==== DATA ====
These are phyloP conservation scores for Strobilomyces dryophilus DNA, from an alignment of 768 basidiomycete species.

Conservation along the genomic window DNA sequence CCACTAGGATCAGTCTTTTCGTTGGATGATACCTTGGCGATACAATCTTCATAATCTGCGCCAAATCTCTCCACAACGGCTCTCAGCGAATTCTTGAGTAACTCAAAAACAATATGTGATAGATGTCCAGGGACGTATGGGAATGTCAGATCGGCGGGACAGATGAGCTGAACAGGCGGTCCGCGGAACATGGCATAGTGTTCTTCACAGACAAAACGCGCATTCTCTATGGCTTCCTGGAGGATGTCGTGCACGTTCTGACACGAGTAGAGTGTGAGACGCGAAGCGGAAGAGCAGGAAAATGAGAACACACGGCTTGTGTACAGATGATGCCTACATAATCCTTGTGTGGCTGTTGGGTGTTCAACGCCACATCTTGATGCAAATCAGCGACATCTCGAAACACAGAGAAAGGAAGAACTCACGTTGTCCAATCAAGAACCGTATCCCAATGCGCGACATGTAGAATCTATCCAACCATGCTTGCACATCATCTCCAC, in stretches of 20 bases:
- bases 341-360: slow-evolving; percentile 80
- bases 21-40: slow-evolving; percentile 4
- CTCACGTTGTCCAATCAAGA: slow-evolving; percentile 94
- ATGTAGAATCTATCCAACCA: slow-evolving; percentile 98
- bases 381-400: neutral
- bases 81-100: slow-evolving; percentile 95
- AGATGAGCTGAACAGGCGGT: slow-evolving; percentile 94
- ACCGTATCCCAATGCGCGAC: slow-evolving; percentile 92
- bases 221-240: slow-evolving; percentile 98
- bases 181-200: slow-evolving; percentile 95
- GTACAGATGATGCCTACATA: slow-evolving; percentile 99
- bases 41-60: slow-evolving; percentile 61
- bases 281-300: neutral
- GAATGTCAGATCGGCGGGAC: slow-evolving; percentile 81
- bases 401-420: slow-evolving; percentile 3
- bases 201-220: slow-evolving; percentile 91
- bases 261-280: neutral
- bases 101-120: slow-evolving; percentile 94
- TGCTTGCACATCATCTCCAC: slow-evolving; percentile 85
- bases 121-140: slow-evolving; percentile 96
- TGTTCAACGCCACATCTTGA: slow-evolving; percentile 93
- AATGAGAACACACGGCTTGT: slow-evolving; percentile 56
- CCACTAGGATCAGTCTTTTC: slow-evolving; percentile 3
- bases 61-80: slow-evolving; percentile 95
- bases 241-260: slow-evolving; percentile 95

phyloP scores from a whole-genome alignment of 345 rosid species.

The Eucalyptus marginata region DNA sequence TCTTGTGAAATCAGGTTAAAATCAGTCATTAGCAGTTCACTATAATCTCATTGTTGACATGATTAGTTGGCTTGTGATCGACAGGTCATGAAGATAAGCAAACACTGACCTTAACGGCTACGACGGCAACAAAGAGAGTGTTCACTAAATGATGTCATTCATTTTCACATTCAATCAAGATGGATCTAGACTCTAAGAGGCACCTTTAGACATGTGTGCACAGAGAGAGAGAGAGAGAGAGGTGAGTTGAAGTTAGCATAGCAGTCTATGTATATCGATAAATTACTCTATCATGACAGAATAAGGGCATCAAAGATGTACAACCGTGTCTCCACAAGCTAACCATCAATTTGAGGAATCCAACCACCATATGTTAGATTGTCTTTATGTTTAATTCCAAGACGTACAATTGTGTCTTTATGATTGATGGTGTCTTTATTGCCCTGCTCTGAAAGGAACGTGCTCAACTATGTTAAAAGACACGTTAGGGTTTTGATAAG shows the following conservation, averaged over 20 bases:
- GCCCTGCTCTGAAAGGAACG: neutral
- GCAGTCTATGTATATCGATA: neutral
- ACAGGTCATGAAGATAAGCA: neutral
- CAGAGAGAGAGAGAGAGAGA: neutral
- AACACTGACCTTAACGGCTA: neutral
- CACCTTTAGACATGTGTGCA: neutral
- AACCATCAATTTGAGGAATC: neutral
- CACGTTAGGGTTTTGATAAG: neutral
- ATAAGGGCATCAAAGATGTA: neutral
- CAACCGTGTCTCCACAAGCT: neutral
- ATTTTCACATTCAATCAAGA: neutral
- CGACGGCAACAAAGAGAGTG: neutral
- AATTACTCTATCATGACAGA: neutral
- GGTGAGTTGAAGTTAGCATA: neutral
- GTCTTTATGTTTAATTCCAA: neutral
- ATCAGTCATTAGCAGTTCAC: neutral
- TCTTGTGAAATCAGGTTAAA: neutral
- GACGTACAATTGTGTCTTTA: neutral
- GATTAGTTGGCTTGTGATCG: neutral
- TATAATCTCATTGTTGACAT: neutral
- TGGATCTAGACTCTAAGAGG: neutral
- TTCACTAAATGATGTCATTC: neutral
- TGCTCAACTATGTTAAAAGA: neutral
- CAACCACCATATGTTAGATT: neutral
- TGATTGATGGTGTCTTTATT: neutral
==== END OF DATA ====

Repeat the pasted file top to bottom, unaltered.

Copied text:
These are phyloP conservation scores for Strobilomyces dryophilus DNA, from an alignment of 768 basidiomycete species.

Conservation along the genomic window DNA sequence CCACTAGGATCAGTCTTTTCGTTGGATGATACCTTGGCGATACAATCTTCATAATCTGCGCCAAATCTCTCCACAACGGCTCTCAGCGAATTCTTGAGTAACTCAAAAACAATATGTGATAGATGTCCAGGGACGTATGGGAATGTCAGATCGGCGGGACAGATGAGCTGAACAGGCGGTCCGCGGAACATGGCATAGTGTTCTTCACAGACAAAACGCGCATTCTCTATGGCTTCCTGGAGGATGTCGTGCACGTTCTGACACGAGTAGAGTGTGAGACGCGAAGCGGAAGAGCAGGAAAATGAGAACACACGGCTTGTGTACAGATGATGCCTACATAATCCTTGTGTGGCTGTTGGGTGTTCAACGCCACATCTTGATGCAAATCAGCGACATCTCGAAACACAGAGAAAGGAAGAACTCACGTTGTCCAATCAAGAACCGTATCCCAATGCGCGACATGTAGAATCTATCCAACCATGCTTGCACATCATCTCCAC, in stretches of 20 bases:
- bases 341-360: slow-evolving; percentile 80
- bases 21-40: slow-evolving; percentile 4
- CTCACGTTGTCCAATCAAGA: slow-evolving; percentile 94
- ATGTAGAATCTATCCAACCA: slow-evolving; percentile 98
- bases 381-400: neutral
- bases 81-100: slow-evolving; percentile 95
- AGATGAGCTGAACAGGCGGT: slow-evolving; percentile 94
- ACCGTATCCCAATGCGCGAC: slow-evolving; percentile 92
- bases 221-240: slow-evolving; percentile 98
- bases 181-200: slow-evolving; percentile 95
- GTACAGATGATGCCTACATA: slow-evolving; percentile 99
- bases 41-60: slow-evolving; percentile 61
- bases 281-300: neutral
- GAATGTCAGATCGGCGGGAC: slow-evolving; percentile 81
- bases 401-420: slow-evolving; percentile 3
- bases 201-220: slow-evolving; percentile 91
- bases 261-280: neutral
- bases 101-120: slow-evolving; percentile 94
- TGCTTGCACATCATCTCCAC: slow-evolving; percentile 85
- bases 121-140: slow-evolving; percentile 96
- TGTTCAACGCCACATCTTGA: slow-evolving; percentile 93
- AATGAGAACACACGGCTTGT: slow-evolving; percentile 56
- CCACTAGGATCAGTCTTTTC: slow-evolving; percentile 3
- bases 61-80: slow-evolving; percentile 95
- bases 241-260: slow-evolving; percentile 95

phyloP scores from a whole-genome alignment of 345 rosid species.

The Eucalyptus marginata region DNA sequence TCTTGTGAAATCAGGTTAAAATCAGTCATTAGCAGTTCACTATAATCTCATTGTTGACATGATTAGTTGGCTTGTGATCGACAGGTCATGAAGATAAGCAAACACTGACCTTAACGGCTACGACGGCAACAAAGAGAGTGTTCACTAAATGATGTCATTCATTTTCACATTCAATCAAGATGGATCTAGACTCTAAGAGGCACCTTTAGACATGTGTGCACAGAGAGAGAGAGAGAGAGAGGTGAGTTGAAGTTAGCATAGCAGTCTATGTATATCGATAAATTACTCTATCATGACAGAATAAGGGCATCAAAGATGTACAACCGTGTCTCCACAAGCTAACCATCAATTTGAGGAATCCAACCACCATATGTTAGATTGTCTTTATGTTTAATTCCAAGACGTACAATTGTGTCTTTATGATTGATGGTGTCTTTATTGCCCTGCTCTGAAAGGAACGTGCTCAACTATGTTAAAAGACACGTTAGGGTTTTGATAAG shows the following conservation, averaged over 20 bases:
- GCCCTGCTCTGAAAGGAACG: neutral
- GCAGTCTATGTATATCGATA: neutral
- ACAGGTCATGAAGATAAGCA: neutral
- CAGAGAGAGAGAGAGAGAGA: neutral
- AACACTGACCTTAACGGCTA: neutral
- CACCTTTAGACATGTGTGCA: neutral
- AACCATCAATTTGAGGAATC: neutral
- CACGTTAGGGTTTTGATAAG: neutral
- ATAAGGGCATCAAAGATGTA: neutral
- CAACCGTGTCTCCACAAGCT: neutral
- ATTTTCACATTCAATCAAGA: neutral
- CGACGGCAACAAAGAGAGTG: neutral
- AATTACTCTATCATGACAGA: neutral
- GGTGAGTTGAAGTTAGCATA: neutral
- GTCTTTATGTTTAATTCCAA: neutral
- ATCAGTCATTAGCAGTTCAC: neutral
- TCTTGTGAAATCAGGTTAAA: neutral
- GACGTACAATTGTGTCTTTA: neutral
- GATTAGTTGGCTTGTGATCG: neutral
- TATAATCTCATTGTTGACAT: neutral
- TGGATCTAGACTCTAAGAGG: neutral
- TTCACTAAATGATGTCATTC: neutral
- TGCTCAACTATGTTAAAAGA: neutral
- CAACCACCATATGTTAGATT: neutral
- TGATTGATGGTGTCTTTATT: neutral